Tue, 06 May 2003

The medium is as important as the message

Why has the government information campaign basically failed in Papua?

The answers may have to do as much with the low penetration of the media among the Papuan people as with the message itself.

The IFES polling survey of 3,450 respondents found that many people in the province have no access to any type of media at all, making them virtually isolated from the rest of the world, and not just the rest of Indonesia.

The survey found that 52 percent of Papuans own radio, 41 percent have television, 17 percent read newspapers and one percent read magazines.

But as many as 34 percent of the population have no means of keeping them abreast of what is happening in their own vicinity, and in the rest of the world.

The provincial figures conceal a darker reality about the disparity, not between rural and urban (which is heavily skewed towards the urban), but more disturbingly, between the eight major different tribes (Table 4).

Table 4. Which media do you have access to in your home?

.tb0.1" 1.0" 2.0" 2.5" 3.2" 4.0" 4.6" 5.4" 6.0"

Lani/Dani Yaly Asmat Marind Biak Sentani Moi Baham

Radio 49 39 8 26 63 84 58 68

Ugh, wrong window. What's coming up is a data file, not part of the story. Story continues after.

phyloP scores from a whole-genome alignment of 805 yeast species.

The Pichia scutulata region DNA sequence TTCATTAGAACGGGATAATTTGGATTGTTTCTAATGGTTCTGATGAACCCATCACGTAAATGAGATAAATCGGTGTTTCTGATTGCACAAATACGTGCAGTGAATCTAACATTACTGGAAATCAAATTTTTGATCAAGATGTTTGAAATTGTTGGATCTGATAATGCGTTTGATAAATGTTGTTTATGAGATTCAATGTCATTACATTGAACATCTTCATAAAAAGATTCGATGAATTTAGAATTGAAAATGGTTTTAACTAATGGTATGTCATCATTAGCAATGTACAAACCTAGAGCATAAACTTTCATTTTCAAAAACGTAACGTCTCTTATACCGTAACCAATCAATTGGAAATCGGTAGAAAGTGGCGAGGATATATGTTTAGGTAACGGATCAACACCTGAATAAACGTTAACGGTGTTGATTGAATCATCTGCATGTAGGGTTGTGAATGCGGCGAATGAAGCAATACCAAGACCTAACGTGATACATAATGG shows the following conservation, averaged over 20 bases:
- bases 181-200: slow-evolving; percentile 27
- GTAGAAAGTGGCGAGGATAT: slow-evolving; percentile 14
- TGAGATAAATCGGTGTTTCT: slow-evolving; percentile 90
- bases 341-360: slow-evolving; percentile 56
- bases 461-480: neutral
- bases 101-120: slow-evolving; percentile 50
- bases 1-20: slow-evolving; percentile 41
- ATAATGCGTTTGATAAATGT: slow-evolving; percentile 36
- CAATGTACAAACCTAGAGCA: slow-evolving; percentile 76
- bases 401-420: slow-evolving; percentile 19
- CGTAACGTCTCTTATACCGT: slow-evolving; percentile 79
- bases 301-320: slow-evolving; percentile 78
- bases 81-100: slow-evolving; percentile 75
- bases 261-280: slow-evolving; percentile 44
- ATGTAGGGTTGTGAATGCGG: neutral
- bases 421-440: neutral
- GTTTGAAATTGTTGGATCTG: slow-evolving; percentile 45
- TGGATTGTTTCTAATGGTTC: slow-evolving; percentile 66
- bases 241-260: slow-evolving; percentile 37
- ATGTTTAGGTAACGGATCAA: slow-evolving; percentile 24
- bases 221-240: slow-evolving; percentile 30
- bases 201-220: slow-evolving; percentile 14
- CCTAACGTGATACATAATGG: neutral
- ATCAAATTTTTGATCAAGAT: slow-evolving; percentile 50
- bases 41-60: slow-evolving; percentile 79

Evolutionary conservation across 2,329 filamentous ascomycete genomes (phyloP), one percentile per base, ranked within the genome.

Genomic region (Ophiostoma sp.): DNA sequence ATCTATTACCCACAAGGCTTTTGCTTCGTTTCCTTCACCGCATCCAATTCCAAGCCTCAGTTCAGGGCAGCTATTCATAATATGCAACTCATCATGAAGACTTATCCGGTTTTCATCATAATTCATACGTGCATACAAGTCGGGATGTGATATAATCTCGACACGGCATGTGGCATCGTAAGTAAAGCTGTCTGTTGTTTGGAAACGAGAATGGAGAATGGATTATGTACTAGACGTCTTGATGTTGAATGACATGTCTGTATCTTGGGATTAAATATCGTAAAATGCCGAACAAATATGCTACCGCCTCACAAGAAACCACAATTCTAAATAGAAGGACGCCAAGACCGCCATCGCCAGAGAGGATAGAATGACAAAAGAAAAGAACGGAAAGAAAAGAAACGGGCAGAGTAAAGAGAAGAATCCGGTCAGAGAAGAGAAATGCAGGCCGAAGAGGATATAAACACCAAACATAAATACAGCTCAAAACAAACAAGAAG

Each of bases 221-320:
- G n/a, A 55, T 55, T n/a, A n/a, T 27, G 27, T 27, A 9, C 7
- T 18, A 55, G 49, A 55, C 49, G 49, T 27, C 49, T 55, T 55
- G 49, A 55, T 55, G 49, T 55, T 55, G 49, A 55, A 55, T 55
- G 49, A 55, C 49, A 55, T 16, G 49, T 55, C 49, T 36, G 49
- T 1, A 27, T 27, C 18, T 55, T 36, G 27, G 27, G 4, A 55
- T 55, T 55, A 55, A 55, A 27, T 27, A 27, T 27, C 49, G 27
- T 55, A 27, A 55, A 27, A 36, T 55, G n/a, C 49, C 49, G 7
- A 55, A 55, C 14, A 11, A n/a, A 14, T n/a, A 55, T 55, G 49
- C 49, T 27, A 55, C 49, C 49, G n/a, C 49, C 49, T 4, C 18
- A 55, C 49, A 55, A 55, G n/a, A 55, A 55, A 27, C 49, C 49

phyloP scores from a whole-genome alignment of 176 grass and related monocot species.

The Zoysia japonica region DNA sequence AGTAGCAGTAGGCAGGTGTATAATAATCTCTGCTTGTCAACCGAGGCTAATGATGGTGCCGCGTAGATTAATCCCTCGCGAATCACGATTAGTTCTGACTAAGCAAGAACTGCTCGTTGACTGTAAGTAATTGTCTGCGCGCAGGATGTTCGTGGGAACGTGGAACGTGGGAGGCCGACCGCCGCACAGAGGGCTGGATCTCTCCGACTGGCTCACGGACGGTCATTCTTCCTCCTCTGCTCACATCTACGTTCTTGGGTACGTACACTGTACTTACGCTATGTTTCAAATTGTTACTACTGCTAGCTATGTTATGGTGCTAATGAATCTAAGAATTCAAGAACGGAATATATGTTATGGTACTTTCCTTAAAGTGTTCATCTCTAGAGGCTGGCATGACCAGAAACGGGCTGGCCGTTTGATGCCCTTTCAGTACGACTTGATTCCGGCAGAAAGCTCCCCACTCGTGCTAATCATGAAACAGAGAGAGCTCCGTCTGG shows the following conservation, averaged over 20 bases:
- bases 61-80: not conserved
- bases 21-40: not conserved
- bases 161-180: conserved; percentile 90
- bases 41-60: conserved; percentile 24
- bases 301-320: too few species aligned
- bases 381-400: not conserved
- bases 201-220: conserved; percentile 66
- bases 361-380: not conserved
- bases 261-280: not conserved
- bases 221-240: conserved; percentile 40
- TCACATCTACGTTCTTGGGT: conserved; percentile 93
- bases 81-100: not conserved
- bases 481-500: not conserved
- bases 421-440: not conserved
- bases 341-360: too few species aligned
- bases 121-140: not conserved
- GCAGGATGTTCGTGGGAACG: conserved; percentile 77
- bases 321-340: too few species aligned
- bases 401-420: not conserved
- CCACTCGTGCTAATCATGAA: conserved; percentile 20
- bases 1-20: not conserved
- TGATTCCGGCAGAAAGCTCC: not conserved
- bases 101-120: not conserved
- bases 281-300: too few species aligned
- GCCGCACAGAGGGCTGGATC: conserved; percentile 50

TV 15 10 4 2 61 71 42 47 Newspaper 15 7 3 2 28 48 6 34

Magazine - - - - 5 - - -

None 42 58 92 73 18 7 28 23 Source: Public Opinion Survey Papua Indonesia, IFES


Newspapers are mainly read for news purposes (88 percent), while radio is mainly listened to for news purposes. Television is used to access both news (52 percent) and entertainment (46 percent). The survey found no significant difference in media usage between different tribes.

Most television (88 percent) and radio (90 percent) owners watch and listen every day. Newspapers are read mostly on a weekly basis (55 percent) though 31 percent of respondents read them everyday.

While the low penetration may have to do with Papua's difficult terrain and poor infrastructure that makes distribution or access difficult, there is certainly a strong need for significant improvement.

The onus is more on the government to try to reach out to all the Papuans if it wants to win their hearts and minds and keep the territory part of the republic.